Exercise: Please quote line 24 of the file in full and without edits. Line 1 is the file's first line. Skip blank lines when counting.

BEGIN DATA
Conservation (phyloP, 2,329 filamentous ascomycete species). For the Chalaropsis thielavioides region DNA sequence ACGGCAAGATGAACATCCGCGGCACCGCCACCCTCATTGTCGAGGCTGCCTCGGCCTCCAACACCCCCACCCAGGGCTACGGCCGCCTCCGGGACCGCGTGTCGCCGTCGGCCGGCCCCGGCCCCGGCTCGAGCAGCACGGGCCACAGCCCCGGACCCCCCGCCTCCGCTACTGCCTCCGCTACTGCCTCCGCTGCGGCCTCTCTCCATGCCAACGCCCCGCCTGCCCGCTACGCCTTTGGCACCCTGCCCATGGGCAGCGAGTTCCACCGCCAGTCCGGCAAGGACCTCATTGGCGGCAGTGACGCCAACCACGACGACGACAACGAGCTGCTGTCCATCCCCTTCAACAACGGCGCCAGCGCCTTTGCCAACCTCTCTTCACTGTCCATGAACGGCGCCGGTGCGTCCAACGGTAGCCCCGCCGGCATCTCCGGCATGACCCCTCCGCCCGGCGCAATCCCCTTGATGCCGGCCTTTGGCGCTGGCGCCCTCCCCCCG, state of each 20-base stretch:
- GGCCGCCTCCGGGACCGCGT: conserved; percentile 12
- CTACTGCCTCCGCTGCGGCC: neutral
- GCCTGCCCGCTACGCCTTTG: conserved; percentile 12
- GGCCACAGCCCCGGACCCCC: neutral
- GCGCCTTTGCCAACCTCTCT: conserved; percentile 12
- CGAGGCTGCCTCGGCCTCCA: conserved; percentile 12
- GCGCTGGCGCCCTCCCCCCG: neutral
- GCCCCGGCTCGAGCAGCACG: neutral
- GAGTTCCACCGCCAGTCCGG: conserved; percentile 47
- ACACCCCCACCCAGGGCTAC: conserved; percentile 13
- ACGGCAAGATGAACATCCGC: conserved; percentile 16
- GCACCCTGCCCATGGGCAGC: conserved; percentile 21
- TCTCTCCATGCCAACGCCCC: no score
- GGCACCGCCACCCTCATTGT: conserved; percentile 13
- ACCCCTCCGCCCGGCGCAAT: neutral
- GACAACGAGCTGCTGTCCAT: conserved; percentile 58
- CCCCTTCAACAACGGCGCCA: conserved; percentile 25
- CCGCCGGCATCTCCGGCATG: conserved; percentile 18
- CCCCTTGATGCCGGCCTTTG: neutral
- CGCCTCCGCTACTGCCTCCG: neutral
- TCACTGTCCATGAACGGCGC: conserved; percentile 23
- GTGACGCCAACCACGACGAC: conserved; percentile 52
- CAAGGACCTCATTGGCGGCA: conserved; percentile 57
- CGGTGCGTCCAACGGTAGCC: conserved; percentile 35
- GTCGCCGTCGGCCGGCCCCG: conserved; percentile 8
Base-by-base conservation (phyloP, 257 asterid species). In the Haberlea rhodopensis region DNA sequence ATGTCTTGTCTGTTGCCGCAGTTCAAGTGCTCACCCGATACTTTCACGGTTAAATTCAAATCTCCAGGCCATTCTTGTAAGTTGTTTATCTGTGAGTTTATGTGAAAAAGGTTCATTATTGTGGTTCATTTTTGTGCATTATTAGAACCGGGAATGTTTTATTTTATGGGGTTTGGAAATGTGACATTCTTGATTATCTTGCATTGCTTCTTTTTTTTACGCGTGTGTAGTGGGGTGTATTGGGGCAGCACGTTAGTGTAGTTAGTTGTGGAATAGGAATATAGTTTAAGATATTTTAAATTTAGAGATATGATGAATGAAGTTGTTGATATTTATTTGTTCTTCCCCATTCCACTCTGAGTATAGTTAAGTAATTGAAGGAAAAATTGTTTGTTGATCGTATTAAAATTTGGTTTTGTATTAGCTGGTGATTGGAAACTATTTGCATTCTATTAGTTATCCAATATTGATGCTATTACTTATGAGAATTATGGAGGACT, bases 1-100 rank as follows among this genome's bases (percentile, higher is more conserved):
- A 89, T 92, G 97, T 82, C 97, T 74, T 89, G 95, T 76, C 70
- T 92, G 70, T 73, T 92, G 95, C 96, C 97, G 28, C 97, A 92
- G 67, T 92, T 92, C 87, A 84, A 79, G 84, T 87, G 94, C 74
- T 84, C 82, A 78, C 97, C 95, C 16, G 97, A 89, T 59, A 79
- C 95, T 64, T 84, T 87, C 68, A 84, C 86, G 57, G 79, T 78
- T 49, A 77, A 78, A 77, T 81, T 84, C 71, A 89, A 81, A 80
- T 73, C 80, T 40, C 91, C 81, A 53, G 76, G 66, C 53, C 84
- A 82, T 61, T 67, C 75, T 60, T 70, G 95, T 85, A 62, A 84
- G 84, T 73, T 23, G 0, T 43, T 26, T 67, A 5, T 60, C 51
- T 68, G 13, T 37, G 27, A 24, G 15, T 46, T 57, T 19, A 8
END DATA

- CAAGGACCTCATTGGCGGCA: conserved; percentile 57